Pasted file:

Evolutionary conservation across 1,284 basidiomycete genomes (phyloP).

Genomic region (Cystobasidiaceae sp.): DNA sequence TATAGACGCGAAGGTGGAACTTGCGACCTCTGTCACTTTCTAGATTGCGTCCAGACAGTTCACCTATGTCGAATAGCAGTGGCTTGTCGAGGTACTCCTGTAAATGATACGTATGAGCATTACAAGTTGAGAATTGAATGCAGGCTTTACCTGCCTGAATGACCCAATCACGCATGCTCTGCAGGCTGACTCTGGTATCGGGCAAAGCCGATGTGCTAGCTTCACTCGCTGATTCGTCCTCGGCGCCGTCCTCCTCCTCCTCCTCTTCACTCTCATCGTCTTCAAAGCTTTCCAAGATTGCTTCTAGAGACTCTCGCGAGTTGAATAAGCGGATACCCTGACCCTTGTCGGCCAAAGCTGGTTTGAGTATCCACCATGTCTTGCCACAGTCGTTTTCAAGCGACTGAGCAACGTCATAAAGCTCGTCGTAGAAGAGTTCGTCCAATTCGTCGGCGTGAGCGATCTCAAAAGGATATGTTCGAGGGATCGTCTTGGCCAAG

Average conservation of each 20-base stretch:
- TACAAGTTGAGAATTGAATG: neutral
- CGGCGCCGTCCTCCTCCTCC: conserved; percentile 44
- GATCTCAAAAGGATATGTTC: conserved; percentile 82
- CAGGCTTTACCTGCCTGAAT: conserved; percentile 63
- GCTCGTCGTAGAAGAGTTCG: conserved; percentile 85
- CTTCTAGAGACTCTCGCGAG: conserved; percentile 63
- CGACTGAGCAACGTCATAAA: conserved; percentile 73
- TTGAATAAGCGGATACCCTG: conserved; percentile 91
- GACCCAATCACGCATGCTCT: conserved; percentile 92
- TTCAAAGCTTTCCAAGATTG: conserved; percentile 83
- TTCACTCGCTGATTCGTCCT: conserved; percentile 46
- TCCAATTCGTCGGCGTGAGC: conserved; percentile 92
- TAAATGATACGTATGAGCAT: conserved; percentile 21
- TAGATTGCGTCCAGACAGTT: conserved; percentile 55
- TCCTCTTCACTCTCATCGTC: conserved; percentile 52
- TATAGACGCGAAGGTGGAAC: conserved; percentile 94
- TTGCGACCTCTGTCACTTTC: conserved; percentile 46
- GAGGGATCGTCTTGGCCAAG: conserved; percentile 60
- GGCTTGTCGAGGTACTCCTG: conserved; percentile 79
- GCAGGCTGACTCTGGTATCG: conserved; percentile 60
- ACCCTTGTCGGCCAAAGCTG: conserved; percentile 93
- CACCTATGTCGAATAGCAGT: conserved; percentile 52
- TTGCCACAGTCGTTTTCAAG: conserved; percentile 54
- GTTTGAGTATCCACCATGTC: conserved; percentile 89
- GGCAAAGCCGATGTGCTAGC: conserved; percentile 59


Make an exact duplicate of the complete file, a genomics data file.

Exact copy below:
Evolutionary conservation across 1,284 basidiomycete genomes (phyloP).

Genomic region (Cystobasidiaceae sp.): DNA sequence TATAGACGCGAAGGTGGAACTTGCGACCTCTGTCACTTTCTAGATTGCGTCCAGACAGTTCACCTATGTCGAATAGCAGTGGCTTGTCGAGGTACTCCTGTAAATGATACGTATGAGCATTACAAGTTGAGAATTGAATGCAGGCTTTACCTGCCTGAATGACCCAATCACGCATGCTCTGCAGGCTGACTCTGGTATCGGGCAAAGCCGATGTGCTAGCTTCACTCGCTGATTCGTCCTCGGCGCCGTCCTCCTCCTCCTCCTCTTCACTCTCATCGTCTTCAAAGCTTTCCAAGATTGCTTCTAGAGACTCTCGCGAGTTGAATAAGCGGATACCCTGACCCTTGTCGGCCAAAGCTGGTTTGAGTATCCACCATGTCTTGCCACAGTCGTTTTCAAGCGACTGAGCAACGTCATAAAGCTCGTCGTAGAAGAGTTCGTCCAATTCGTCGGCGTGAGCGATCTCAAAAGGATATGTTCGAGGGATCGTCTTGGCCAAG

Average conservation of each 20-base stretch:
- TACAAGTTGAGAATTGAATG: neutral
- CGGCGCCGTCCTCCTCCTCC: conserved; percentile 44
- GATCTCAAAAGGATATGTTC: conserved; percentile 82
- CAGGCTTTACCTGCCTGAAT: conserved; percentile 63
- GCTCGTCGTAGAAGAGTTCG: conserved; percentile 85
- CTTCTAGAGACTCTCGCGAG: conserved; percentile 63
- CGACTGAGCAACGTCATAAA: conserved; percentile 73
- TTGAATAAGCGGATACCCTG: conserved; percentile 91
- GACCCAATCACGCATGCTCT: conserved; percentile 92
- TTCAAAGCTTTCCAAGATTG: conserved; percentile 83
- TTCACTCGCTGATTCGTCCT: conserved; percentile 46
- TCCAATTCGTCGGCGTGAGC: conserved; percentile 92
- TAAATGATACGTATGAGCAT: conserved; percentile 21
- TAGATTGCGTCCAGACAGTT: conserved; percentile 55
- TCCTCTTCACTCTCATCGTC: conserved; percentile 52
- TATAGACGCGAAGGTGGAAC: conserved; percentile 94
- TTGCGACCTCTGTCACTTTC: conserved; percentile 46
- GAGGGATCGTCTTGGCCAAG: conserved; percentile 60
- GGCTTGTCGAGGTACTCCTG: conserved; percentile 79
- GCAGGCTGACTCTGGTATCG: conserved; percentile 60
- ACCCTTGTCGGCCAAAGCTG: conserved; percentile 93
- CACCTATGTCGAATAGCAGT: conserved; percentile 52
- TTGCCACAGTCGTTTTCAAG: conserved; percentile 54
- GTTTGAGTATCCACCATGTC: conserved; percentile 89
- GGCAAAGCCGATGTGCTAGC: conserved; percentile 59